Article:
The impact of the ruling of the Court of Justice of the European Union providing interim and indefinite employees compensatory rights in the first judgments handed down by the national courts

Written on 27 Dec 2016

The first rulings of the Spanish courts and tribunals following the judgment of the Court of Justice of the European Union (CJEU) of 14 September, 2016 that declared the right of a temporary employee of the Public Administration to compensation of 20 days of salary per year worked for the legal termination of their contract, embrace a large part of the EU criteria and extend it to all other temporary contracts. The discrepancies arise around the possibility of direct application of these EU criteria to the private sector without first modifying the national legislation.

The starting point of the controversy is the judgment handed down by the CJEU on 14 September 2016 in response to the preliminary question raised in the case of De Diego Porras by the High Court (TSJ) of Madrid. In these proceedings, both the CJEU and later the TSJ of Madrid, in a ruling of 5 October 2016, declare the right of a interim employee of the Administration, whose contract was legally extinguished due to the reinstatement of the substituted employee, to receive the same compensation that would be paid to a comparable permanent worker for the termination of their contract for objective reasons. That is, 20 days of salary per year of service with a maximum of one year’s salary.

The interim contract is the temporary employment model used for the replacement of employees entitled to the reservation of their post/position (for example during periods of temporary incapacity or maternity leave), or the temporary cover of a post during the selection or promotion process for its definitive coverage. The Workers´ Statute does not provide for legal compensation for the termination of interim contracts, unlike the situation for a temporary contract due to production overload and contracts for a specific job or service, which have legal compensation of 12 days per year worked.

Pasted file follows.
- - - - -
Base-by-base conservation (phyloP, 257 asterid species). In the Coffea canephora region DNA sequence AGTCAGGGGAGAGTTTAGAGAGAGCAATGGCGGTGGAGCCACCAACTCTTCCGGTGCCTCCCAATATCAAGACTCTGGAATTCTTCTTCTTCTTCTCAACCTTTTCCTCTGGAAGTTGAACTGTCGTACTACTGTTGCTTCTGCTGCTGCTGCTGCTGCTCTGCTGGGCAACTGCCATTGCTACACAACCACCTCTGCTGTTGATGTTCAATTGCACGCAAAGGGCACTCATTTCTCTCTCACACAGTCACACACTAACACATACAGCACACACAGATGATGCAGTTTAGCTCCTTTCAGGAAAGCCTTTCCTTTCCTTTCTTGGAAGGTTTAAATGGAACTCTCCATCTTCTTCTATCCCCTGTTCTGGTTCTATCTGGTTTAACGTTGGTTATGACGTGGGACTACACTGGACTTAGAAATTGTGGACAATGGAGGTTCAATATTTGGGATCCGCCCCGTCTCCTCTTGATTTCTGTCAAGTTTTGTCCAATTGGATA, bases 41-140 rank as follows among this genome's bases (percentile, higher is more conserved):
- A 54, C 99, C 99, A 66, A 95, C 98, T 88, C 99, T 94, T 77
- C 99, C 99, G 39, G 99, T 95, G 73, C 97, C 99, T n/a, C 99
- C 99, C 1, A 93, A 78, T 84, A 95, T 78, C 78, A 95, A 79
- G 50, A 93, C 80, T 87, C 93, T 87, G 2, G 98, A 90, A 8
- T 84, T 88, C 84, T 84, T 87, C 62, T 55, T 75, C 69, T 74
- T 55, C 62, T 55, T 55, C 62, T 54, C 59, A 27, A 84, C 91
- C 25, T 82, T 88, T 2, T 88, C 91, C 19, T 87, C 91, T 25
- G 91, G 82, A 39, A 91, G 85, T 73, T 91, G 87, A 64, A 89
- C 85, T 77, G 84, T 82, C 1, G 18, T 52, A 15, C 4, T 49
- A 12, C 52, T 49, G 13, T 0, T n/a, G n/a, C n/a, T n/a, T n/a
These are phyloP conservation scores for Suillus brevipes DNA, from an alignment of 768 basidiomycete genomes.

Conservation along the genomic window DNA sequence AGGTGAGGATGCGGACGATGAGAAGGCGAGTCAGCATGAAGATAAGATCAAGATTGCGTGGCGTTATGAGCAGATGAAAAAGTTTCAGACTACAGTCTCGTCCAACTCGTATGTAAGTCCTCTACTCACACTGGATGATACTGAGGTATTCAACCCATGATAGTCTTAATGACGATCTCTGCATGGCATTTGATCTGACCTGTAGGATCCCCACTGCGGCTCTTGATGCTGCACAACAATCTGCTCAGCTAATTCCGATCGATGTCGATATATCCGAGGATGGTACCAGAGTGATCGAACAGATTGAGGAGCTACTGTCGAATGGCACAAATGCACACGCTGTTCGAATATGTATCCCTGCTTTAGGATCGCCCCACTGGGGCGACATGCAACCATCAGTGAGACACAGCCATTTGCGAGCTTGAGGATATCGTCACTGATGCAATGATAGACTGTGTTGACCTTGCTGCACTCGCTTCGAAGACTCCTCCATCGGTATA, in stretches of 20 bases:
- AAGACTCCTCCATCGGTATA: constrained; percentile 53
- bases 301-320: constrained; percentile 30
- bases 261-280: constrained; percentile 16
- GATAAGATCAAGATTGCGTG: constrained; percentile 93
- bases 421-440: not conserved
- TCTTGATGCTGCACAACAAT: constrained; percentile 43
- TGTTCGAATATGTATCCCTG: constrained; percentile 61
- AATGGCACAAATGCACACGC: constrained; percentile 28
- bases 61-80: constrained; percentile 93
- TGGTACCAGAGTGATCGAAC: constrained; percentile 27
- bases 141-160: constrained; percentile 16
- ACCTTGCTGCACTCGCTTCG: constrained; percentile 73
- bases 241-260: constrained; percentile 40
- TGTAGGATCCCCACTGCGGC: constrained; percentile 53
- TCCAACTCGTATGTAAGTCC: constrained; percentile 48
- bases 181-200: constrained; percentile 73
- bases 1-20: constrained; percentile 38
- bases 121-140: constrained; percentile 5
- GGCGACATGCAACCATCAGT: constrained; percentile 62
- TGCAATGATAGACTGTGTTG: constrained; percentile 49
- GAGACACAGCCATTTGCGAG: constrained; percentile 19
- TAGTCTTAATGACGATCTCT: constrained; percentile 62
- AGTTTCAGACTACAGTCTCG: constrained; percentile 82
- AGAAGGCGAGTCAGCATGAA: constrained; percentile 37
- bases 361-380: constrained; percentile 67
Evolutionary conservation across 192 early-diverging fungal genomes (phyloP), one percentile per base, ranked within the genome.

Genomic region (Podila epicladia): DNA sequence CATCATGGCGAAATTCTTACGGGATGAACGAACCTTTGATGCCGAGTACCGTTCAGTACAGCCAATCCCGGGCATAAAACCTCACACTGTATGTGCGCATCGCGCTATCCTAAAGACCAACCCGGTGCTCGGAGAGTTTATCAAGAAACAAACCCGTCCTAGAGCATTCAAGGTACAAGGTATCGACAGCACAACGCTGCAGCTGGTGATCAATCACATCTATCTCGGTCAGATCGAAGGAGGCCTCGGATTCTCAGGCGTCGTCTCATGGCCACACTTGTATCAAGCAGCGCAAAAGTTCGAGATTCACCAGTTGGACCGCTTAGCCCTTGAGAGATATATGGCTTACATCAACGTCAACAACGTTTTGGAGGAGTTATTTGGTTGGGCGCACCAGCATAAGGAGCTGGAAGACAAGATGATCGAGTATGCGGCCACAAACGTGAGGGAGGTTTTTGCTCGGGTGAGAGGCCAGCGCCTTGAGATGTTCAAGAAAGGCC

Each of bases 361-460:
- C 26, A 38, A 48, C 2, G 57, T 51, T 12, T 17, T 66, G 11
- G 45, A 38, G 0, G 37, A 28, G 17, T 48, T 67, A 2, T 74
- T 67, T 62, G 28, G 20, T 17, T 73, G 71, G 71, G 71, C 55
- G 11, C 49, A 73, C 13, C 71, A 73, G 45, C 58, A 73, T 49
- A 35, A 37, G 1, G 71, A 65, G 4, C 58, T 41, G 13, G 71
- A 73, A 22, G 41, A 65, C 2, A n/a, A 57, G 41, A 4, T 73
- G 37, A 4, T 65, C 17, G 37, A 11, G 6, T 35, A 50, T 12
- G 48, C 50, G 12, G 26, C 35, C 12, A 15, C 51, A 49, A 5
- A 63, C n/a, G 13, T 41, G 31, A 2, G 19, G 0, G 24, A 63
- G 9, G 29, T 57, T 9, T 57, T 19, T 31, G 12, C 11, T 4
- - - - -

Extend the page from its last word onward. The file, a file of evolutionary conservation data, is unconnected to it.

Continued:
The aforementioned judgments equate certain legal grounds for the termination of temporary contracts to the objective causes for the termination of indefinite contracts with the right to compensation of 20 days being provided for in article 52 of the Workers´ Statute. It is considered that, in both cases, these are causes neither blameworthy on the part of the employee nor dependent on the mere will of the employer, but linked to objective facts such as the disappearance of the productive need that justified the hiring. On the basis of this premise, contrary to Directive 1999/70/CE, they consider it discriminatory that the national legislation treats indefinite and temporary workers differently when calculating the compensation corresponding to termination for objective reasons, the type of contract not being a circumstance that can reasonably and objectively justify such a difference in treatment.

The first rulings of national courts on this matter, fundamentally those of the TSJ of the Basque Country and Andalucía, have assumed the European doctrine and extended it to other temporary contracts models, specifically the contract for a specific job or service and the temporary contract due to production overload. The compensation provided for in article 49.1.c) of the Workers´ Statute for the termination of this type of contract, 12 days per year worked, is increased to the 20 days per year worked that a comparable permanent worker would receive in the case of the objective termination of their contract.